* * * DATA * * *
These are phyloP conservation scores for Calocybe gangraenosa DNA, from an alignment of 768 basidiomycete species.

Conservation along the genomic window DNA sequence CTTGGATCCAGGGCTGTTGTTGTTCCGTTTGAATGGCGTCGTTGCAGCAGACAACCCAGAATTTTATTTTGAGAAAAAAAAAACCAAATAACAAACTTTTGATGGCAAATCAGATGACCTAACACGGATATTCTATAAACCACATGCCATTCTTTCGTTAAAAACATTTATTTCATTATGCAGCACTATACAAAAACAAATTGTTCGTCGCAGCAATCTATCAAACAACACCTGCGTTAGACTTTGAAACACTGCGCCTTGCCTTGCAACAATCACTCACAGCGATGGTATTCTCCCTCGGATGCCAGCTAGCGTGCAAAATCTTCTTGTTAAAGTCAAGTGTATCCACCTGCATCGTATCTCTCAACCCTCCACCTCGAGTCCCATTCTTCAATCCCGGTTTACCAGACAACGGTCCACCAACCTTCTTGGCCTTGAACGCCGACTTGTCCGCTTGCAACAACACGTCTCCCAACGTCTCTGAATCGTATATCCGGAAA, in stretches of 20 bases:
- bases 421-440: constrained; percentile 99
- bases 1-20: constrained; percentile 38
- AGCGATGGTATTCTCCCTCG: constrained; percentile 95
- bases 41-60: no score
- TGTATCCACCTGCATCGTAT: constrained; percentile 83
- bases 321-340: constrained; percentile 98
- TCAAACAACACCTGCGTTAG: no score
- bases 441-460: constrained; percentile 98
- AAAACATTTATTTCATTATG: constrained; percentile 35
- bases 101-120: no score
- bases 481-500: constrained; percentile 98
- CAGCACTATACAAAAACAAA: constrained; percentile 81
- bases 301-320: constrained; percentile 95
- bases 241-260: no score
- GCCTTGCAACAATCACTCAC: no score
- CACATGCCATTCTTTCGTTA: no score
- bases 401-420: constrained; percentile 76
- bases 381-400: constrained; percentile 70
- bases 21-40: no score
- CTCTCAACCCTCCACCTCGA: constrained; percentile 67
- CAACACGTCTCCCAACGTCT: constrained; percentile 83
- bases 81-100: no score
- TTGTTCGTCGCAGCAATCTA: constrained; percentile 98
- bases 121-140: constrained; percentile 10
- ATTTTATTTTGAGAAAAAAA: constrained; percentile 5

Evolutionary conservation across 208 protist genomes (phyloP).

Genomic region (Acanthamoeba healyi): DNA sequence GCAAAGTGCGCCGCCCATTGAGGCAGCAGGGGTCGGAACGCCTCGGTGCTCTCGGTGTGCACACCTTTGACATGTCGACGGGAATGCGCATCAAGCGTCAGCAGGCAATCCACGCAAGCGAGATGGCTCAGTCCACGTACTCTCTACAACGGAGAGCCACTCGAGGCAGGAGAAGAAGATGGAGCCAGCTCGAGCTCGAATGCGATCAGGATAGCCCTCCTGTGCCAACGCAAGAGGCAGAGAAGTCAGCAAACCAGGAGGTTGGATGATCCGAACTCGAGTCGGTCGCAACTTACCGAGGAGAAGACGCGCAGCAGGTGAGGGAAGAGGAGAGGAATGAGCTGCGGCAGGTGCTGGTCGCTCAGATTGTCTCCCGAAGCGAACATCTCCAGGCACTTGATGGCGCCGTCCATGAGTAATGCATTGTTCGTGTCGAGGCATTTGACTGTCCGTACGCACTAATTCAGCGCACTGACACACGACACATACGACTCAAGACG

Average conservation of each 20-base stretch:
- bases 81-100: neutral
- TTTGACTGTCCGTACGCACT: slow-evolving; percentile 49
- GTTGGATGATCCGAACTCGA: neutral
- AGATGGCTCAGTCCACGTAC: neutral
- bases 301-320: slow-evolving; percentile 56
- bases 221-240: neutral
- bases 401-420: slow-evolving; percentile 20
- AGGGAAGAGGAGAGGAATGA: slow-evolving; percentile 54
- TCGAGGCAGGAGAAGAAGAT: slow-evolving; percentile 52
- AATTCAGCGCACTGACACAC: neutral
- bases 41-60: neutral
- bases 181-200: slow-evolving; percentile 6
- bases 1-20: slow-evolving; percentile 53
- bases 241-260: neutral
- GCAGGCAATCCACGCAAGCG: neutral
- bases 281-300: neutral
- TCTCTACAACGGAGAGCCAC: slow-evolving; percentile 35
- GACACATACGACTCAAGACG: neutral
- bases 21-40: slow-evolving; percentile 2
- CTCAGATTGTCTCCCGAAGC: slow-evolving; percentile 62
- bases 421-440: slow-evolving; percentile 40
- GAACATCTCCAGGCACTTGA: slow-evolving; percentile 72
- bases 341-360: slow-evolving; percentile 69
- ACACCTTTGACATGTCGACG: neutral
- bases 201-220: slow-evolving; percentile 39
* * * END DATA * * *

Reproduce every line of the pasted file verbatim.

These are phyloP conservation scores for Calocybe gangraenosa DNA, from an alignment of 768 basidiomycete species.

Conservation along the genomic window DNA sequence CTTGGATCCAGGGCTGTTGTTGTTCCGTTTGAATGGCGTCGTTGCAGCAGACAACCCAGAATTTTATTTTGAGAAAAAAAAAACCAAATAACAAACTTTTGATGGCAAATCAGATGACCTAACACGGATATTCTATAAACCACATGCCATTCTTTCGTTAAAAACATTTATTTCATTATGCAGCACTATACAAAAACAAATTGTTCGTCGCAGCAATCTATCAAACAACACCTGCGTTAGACTTTGAAACACTGCGCCTTGCCTTGCAACAATCACTCACAGCGATGGTATTCTCCCTCGGATGCCAGCTAGCGTGCAAAATCTTCTTGTTAAAGTCAAGTGTATCCACCTGCATCGTATCTCTCAACCCTCCACCTCGAGTCCCATTCTTCAATCCCGGTTTACCAGACAACGGTCCACCAACCTTCTTGGCCTTGAACGCCGACTTGTCCGCTTGCAACAACACGTCTCCCAACGTCTCTGAATCGTATATCCGGAAA, in stretches of 20 bases:
- bases 421-440: constrained; percentile 99
- bases 1-20: constrained; percentile 38
- AGCGATGGTATTCTCCCTCG: constrained; percentile 95
- bases 41-60: no score
- TGTATCCACCTGCATCGTAT: constrained; percentile 83
- bases 321-340: constrained; percentile 98
- TCAAACAACACCTGCGTTAG: no score
- bases 441-460: constrained; percentile 98
- AAAACATTTATTTCATTATG: constrained; percentile 35
- bases 101-120: no score
- bases 481-500: constrained; percentile 98
- CAGCACTATACAAAAACAAA: constrained; percentile 81
- bases 301-320: constrained; percentile 95
- bases 241-260: no score
- GCCTTGCAACAATCACTCAC: no score
- CACATGCCATTCTTTCGTTA: no score
- bases 401-420: constrained; percentile 76
- bases 381-400: constrained; percentile 70
- bases 21-40: no score
- CTCTCAACCCTCCACCTCGA: constrained; percentile 67
- CAACACGTCTCCCAACGTCT: constrained; percentile 83
- bases 81-100: no score
- TTGTTCGTCGCAGCAATCTA: constrained; percentile 98
- bases 121-140: constrained; percentile 10
- ATTTTATTTTGAGAAAAAAA: constrained; percentile 5

Evolutionary conservation across 208 protist genomes (phyloP).

Genomic region (Acanthamoeba healyi): DNA sequence GCAAAGTGCGCCGCCCATTGAGGCAGCAGGGGTCGGAACGCCTCGGTGCTCTCGGTGTGCACACCTTTGACATGTCGACGGGAATGCGCATCAAGCGTCAGCAGGCAATCCACGCAAGCGAGATGGCTCAGTCCACGTACTCTCTACAACGGAGAGCCACTCGAGGCAGGAGAAGAAGATGGAGCCAGCTCGAGCTCGAATGCGATCAGGATAGCCCTCCTGTGCCAACGCAAGAGGCAGAGAAGTCAGCAAACCAGGAGGTTGGATGATCCGAACTCGAGTCGGTCGCAACTTACCGAGGAGAAGACGCGCAGCAGGTGAGGGAAGAGGAGAGGAATGAGCTGCGGCAGGTGCTGGTCGCTCAGATTGTCTCCCGAAGCGAACATCTCCAGGCACTTGATGGCGCCGTCCATGAGTAATGCATTGTTCGTGTCGAGGCATTTGACTGTCCGTACGCACTAATTCAGCGCACTGACACACGACACATACGACTCAAGACG

Average conservation of each 20-base stretch:
- bases 81-100: neutral
- TTTGACTGTCCGTACGCACT: slow-evolving; percentile 49
- GTTGGATGATCCGAACTCGA: neutral
- AGATGGCTCAGTCCACGTAC: neutral
- bases 301-320: slow-evolving; percentile 56
- bases 221-240: neutral
- bases 401-420: slow-evolving; percentile 20
- AGGGAAGAGGAGAGGAATGA: slow-evolving; percentile 54
- TCGAGGCAGGAGAAGAAGAT: slow-evolving; percentile 52
- AATTCAGCGCACTGACACAC: neutral
- bases 41-60: neutral
- bases 181-200: slow-evolving; percentile 6
- bases 1-20: slow-evolving; percentile 53
- bases 241-260: neutral
- GCAGGCAATCCACGCAAGCG: neutral
- bases 281-300: neutral
- TCTCTACAACGGAGAGCCAC: slow-evolving; percentile 35
- GACACATACGACTCAAGACG: neutral
- bases 21-40: slow-evolving; percentile 2
- CTCAGATTGTCTCCCGAAGC: slow-evolving; percentile 62
- bases 421-440: slow-evolving; percentile 40
- GAACATCTCCAGGCACTTGA: slow-evolving; percentile 72
- bases 341-360: slow-evolving; percentile 69
- ACACCTTTGACATGTCGACG: neutral
- bases 201-220: slow-evolving; percentile 39